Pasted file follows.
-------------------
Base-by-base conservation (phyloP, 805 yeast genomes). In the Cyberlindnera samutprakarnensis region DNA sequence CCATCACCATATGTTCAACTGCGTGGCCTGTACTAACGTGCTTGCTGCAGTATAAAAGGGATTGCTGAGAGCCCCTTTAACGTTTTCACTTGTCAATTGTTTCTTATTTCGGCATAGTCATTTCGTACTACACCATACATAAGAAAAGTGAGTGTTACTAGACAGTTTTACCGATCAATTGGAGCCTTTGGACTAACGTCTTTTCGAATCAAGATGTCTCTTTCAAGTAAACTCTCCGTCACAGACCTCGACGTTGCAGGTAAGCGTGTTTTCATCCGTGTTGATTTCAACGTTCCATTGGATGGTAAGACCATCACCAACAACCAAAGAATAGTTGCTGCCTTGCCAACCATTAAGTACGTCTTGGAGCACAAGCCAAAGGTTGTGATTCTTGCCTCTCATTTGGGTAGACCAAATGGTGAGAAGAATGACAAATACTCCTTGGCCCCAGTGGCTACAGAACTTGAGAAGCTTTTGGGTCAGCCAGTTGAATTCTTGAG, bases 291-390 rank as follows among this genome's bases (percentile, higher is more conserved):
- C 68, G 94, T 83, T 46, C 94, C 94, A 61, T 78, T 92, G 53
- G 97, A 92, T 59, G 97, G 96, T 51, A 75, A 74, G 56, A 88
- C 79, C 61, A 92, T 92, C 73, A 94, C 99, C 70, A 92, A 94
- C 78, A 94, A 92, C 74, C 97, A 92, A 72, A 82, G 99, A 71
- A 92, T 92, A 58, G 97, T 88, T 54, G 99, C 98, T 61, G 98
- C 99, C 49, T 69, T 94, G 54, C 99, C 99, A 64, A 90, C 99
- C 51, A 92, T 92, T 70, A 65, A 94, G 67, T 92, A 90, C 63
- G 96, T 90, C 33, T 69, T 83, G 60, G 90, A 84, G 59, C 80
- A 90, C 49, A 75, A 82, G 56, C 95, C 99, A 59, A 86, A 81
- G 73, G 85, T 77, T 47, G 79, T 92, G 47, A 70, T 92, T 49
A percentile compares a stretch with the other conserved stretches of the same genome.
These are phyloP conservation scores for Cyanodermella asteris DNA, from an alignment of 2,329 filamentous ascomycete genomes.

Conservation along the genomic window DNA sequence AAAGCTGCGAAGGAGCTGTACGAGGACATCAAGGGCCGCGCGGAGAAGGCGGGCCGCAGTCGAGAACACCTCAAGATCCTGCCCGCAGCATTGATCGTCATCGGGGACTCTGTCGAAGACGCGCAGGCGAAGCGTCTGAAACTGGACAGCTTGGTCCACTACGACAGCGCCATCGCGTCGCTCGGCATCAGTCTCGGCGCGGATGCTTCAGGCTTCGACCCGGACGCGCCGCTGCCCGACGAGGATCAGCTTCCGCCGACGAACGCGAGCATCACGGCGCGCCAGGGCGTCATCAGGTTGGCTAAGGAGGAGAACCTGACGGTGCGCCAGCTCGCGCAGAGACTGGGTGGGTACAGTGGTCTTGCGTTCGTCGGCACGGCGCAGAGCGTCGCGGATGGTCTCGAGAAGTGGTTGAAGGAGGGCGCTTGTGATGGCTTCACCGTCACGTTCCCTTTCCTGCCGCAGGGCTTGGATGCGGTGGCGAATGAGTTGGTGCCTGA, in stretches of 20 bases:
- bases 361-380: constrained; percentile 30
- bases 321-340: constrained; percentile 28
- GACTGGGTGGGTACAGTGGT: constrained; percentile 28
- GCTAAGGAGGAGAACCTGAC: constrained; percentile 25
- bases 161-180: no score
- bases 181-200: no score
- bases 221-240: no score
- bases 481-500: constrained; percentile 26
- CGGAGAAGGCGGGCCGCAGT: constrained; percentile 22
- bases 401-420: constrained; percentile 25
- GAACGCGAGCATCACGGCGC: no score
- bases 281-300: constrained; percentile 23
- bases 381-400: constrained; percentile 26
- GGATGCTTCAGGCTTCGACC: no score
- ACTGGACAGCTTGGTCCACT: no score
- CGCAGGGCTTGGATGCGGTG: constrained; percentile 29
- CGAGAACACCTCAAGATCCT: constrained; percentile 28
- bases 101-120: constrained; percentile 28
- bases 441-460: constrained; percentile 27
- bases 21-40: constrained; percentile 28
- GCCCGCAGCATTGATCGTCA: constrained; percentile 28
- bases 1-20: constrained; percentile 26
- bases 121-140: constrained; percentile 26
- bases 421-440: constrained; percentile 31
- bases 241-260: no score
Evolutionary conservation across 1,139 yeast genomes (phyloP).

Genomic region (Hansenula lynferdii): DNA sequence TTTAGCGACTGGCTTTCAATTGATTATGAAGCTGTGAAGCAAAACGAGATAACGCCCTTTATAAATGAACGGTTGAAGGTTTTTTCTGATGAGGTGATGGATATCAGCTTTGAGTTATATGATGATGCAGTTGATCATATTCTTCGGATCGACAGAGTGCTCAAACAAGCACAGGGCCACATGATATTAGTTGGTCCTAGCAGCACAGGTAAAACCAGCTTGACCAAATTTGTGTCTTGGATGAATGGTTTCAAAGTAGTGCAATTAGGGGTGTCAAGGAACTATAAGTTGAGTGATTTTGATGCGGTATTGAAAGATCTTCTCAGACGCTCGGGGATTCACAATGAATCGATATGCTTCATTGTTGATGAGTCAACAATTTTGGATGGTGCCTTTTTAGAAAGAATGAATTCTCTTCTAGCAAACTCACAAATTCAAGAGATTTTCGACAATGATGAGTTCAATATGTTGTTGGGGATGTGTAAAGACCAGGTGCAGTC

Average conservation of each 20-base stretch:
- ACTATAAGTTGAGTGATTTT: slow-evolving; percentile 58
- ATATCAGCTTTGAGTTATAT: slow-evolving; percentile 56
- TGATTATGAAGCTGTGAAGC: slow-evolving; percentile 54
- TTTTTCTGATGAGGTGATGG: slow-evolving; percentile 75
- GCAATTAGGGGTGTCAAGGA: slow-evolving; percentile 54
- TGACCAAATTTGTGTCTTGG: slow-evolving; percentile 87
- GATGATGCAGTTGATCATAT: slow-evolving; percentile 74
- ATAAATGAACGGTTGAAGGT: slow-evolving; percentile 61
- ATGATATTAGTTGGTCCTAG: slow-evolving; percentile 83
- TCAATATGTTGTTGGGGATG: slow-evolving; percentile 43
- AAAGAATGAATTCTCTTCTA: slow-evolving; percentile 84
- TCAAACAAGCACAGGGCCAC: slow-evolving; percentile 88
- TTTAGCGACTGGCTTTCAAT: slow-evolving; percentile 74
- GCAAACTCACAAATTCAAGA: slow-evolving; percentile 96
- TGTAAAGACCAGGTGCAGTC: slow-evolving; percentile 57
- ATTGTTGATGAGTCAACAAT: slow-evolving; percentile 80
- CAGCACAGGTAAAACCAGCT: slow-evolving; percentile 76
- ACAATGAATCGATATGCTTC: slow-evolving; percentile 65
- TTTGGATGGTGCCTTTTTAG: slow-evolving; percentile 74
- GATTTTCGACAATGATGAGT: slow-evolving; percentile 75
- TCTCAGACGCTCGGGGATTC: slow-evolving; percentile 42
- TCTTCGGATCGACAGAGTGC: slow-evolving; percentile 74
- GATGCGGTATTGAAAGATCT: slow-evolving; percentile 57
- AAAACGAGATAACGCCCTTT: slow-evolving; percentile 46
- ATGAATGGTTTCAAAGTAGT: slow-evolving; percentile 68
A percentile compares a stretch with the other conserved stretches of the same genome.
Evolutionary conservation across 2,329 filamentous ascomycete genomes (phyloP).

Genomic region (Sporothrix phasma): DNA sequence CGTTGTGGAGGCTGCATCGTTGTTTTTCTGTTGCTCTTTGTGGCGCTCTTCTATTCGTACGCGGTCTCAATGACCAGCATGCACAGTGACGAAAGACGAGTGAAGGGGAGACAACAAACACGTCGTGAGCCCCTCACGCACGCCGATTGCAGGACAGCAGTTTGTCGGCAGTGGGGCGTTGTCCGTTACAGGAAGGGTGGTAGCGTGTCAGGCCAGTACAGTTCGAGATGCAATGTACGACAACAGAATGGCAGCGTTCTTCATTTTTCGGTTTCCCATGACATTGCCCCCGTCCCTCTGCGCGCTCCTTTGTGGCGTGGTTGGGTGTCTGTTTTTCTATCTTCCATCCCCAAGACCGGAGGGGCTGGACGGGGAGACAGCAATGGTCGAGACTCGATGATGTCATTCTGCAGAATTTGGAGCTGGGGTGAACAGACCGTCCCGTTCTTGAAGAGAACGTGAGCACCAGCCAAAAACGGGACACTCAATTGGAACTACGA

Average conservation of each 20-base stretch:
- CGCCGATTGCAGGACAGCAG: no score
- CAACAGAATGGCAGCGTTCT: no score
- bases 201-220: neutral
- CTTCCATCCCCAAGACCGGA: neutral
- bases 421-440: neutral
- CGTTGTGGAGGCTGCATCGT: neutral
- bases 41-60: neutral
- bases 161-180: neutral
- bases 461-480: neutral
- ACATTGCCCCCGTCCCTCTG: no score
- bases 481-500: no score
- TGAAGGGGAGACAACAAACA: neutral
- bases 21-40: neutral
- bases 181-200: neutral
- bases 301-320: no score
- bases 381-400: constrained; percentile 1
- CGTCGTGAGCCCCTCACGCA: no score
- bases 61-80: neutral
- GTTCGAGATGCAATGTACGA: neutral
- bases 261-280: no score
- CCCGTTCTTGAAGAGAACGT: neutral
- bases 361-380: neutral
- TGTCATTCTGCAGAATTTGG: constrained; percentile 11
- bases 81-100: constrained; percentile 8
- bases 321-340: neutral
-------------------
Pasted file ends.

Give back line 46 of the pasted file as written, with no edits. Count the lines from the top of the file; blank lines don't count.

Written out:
- TTTTTCTGATGAGGTGATGG: slow-evolving; percentile 75